Fetch API, an amazing replacement of XMLHttpRequest AJAX


 
 

When AJAX came to the modern web, it changed the definition of how web works. We all are using ajax for a long time but not with Fetch API. To load a new content in a web page, we do not need a full page reload. Using AJAX, we can post or pull data from a web server asynchronously.

Almost every web application nowadays use ajax. It was all possible because of the XMLHttpRequest. It is a browser API in the form of an object whose methods transfer data between a web browser and a web server. The object is provided by the browser’s JavaScript environment.

Our one of the most popular JavaScript libraries, jQuery uses XMLHttpRequest to make HTTP calls. If we talk about any networking library in any modern JavaScript ecosystem uses XMLHttpRequest like axios (promise-based), superagent (callback-based).

The issues with XMLHttpRequest

Making HTTP request with raw XMLHttpRequest really sucks. You need to take care a lot of things to get some data from the server. To make a get request with XMLHttpRequest, we need to write the code like

var xhr = new XMLHttpRequest();
xhr.onreadystatechange = function() {
    if (xhr.readyState == XMLHttpRequest.DONE) {
        alert(xhr.responseText);
    }
}
xhr.open('GET', 'http://example.com', true);
xhr.send(null);

We tend to use jQuery’s Ajax (84 KB). If in a web application, we are adding jQuery to make only a few requests, then It is not at all bandwidth friendly. We are loading a script of 84kb to use only one or two methods. The problem can be solved using the Fetch API which is already present in our browser.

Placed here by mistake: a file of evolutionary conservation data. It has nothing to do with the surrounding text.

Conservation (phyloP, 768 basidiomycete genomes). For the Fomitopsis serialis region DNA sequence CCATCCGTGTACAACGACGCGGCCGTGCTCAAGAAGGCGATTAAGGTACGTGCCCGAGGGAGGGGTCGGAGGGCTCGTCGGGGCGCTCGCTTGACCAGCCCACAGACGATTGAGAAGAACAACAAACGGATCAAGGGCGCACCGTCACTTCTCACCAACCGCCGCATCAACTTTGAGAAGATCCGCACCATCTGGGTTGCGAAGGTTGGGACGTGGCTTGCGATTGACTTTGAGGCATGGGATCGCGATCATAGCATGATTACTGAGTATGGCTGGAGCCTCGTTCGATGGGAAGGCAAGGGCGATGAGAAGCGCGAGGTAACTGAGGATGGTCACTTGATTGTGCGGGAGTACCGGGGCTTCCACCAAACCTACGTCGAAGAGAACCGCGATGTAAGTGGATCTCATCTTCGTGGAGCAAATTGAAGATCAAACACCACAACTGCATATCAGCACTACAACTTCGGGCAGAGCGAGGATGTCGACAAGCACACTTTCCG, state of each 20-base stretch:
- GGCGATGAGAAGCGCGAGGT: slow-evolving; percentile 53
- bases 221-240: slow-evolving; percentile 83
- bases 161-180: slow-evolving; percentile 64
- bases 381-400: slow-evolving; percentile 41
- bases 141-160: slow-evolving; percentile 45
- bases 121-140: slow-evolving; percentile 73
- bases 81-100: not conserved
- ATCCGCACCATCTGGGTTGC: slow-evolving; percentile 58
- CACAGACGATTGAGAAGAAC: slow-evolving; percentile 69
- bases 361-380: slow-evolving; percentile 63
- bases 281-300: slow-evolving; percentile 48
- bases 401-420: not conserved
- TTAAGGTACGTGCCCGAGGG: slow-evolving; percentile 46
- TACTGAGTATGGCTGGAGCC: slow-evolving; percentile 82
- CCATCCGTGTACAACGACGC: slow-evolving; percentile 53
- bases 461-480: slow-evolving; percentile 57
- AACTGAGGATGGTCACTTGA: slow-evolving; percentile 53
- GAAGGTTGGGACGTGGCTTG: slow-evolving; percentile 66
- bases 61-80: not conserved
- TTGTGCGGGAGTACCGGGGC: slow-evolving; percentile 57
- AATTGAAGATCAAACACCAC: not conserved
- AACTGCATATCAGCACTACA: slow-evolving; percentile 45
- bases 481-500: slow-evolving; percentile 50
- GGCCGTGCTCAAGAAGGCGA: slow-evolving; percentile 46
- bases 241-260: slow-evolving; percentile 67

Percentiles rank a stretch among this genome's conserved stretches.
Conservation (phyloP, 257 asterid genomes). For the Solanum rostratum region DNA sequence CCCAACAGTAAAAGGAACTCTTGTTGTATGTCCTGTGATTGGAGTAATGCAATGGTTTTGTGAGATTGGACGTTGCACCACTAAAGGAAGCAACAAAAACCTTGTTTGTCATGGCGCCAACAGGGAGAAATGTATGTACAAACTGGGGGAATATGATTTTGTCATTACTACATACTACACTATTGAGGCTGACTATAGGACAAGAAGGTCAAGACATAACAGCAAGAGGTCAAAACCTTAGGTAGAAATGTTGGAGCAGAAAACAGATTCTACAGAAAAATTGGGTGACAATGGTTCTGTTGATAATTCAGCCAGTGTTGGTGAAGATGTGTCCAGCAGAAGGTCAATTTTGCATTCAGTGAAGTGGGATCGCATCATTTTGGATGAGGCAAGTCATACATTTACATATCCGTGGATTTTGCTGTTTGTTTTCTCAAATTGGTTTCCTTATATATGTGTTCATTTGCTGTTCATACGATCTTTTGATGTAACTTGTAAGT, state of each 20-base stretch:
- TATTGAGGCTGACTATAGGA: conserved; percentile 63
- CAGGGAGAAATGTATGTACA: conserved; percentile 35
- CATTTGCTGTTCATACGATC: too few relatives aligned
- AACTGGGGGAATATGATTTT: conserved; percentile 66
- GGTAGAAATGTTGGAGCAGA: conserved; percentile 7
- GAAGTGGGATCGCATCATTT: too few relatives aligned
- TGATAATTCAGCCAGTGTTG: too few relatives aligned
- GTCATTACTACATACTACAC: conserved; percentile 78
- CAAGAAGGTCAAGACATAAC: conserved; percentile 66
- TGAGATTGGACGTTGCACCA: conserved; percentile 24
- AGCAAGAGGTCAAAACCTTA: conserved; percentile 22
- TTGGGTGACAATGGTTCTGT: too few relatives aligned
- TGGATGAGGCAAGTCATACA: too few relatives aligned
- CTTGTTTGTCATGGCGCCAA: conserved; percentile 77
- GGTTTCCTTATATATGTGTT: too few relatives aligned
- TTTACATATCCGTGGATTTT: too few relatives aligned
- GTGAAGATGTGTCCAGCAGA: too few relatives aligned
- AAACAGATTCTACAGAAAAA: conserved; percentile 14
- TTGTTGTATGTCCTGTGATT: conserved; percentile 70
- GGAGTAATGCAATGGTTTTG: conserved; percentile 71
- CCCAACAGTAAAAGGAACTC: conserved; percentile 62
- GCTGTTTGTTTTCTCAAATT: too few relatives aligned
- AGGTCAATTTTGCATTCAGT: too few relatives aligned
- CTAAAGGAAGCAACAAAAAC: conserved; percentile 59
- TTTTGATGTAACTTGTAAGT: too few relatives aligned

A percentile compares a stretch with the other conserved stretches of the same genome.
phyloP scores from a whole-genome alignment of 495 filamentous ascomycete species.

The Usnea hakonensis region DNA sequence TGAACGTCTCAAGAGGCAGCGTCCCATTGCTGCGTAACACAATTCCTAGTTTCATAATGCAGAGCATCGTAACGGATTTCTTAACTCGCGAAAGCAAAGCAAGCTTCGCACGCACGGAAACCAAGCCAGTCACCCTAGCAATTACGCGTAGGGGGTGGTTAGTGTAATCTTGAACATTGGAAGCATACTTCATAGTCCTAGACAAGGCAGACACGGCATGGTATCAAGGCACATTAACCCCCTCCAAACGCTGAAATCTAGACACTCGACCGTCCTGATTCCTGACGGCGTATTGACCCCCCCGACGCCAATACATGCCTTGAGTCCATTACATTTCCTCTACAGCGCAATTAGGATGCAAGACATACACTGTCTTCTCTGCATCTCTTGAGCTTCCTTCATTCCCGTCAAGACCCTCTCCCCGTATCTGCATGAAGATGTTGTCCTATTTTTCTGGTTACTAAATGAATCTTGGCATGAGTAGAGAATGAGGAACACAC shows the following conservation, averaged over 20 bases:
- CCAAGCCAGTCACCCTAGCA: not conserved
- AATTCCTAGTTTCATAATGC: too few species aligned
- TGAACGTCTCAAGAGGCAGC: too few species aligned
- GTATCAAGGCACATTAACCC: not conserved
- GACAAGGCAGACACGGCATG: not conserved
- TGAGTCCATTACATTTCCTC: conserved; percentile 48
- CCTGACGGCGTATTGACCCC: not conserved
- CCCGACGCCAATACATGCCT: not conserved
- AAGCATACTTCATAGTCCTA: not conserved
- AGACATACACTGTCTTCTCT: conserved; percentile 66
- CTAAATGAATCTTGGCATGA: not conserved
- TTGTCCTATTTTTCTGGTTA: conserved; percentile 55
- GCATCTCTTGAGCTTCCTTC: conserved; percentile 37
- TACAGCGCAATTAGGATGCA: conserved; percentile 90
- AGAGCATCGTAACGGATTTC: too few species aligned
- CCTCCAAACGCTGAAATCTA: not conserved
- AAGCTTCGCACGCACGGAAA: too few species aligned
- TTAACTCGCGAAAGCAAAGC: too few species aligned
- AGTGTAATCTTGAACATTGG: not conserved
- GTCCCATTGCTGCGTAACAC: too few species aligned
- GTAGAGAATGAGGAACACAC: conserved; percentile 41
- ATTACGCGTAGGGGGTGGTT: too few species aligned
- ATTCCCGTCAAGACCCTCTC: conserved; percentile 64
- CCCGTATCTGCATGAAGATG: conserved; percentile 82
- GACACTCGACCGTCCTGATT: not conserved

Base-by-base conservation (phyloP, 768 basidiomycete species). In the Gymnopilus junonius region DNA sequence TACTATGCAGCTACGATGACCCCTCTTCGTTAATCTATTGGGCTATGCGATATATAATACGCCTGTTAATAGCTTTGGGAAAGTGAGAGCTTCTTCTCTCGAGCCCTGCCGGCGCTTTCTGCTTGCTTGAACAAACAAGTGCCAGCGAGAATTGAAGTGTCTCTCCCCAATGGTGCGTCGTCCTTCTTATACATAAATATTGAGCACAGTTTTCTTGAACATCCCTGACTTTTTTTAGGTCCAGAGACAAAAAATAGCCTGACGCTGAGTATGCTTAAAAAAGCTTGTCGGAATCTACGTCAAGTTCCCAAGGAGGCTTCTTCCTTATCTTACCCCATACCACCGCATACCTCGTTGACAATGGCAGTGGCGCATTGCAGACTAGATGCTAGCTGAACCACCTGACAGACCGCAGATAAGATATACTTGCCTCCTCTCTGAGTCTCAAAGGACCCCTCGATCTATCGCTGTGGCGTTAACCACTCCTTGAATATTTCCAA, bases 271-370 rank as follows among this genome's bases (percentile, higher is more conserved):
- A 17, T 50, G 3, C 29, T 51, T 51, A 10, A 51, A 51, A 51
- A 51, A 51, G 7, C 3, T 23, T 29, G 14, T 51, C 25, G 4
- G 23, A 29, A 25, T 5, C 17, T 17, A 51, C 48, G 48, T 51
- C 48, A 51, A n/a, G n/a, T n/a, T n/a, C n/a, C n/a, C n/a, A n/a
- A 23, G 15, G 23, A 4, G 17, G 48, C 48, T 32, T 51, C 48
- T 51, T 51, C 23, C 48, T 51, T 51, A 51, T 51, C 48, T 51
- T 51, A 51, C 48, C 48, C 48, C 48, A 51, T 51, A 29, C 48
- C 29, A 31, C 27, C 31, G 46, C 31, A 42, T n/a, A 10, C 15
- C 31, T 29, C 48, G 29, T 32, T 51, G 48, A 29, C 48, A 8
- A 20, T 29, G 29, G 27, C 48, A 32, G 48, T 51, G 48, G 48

Introduction to Fetch API

Fetch is a promise based HTTP networking API provided by the browser. It is here from the chrome 42. Firefox also supports it. It is now almost standardised. It saves you from remembering complex API of XMLHttpRequest. Look at one example of Fetch.

fetch('some/api/getData.json')  
  .then(  
    function(response) {  
      if (response.status !== 200) {  
        console.log('Status Code: ' + response.status);  
        return;  
      }  
      response.json().then(function(data) {  
        console.log(data);  
      });  
    }  
  )  
  .catch(function(err) {  
    console.log(err);  
  });

It is clean. It is excellent. Here we are making a simple get request. Fetch always returns a promise. Promise resolves to the response object. This response object has different helper methods like response.json(), response.text(), response.blob() etc.

Usage of Fetch

It can fully replace old XMLHttpRequest. The first parameter of the fetch is the requested URL. We can also pass a second parameter which is essentially a configuration object. In this configuration object, we can specify different options like HTTP Method Type, Headers of the Request, body of the request etc. Let’s look at how to make a post request with Fetch.

Post Request using Fetch API

function json(response) {  
  return response.json()  
}

var url = '/api/saveData';

fetch(url, {  
    method: 'post',  
    headers: {  
      "Content-type": "application/x-www-form-urlencoded"  
    },  
    body: 'foo=bar&lorem=ipsum&[email protected]'  
  })
  .then(json)  
  .then(function (data) {  
    console.log(data);  
  })  
  .catch(function (error) {  
    console.log('Failed', error);  
 });

Here we are chaining our response through our json method. The code is self-explanatory.

If you are yet not convinced to use Fetch. There is an excellent fetch polyfill library that you can try.

We will encourage you to use fetch over XMLHttpRequest in your next vanilla JavaScript project.

 
 

tags: javascript api ajax fetch vanilla


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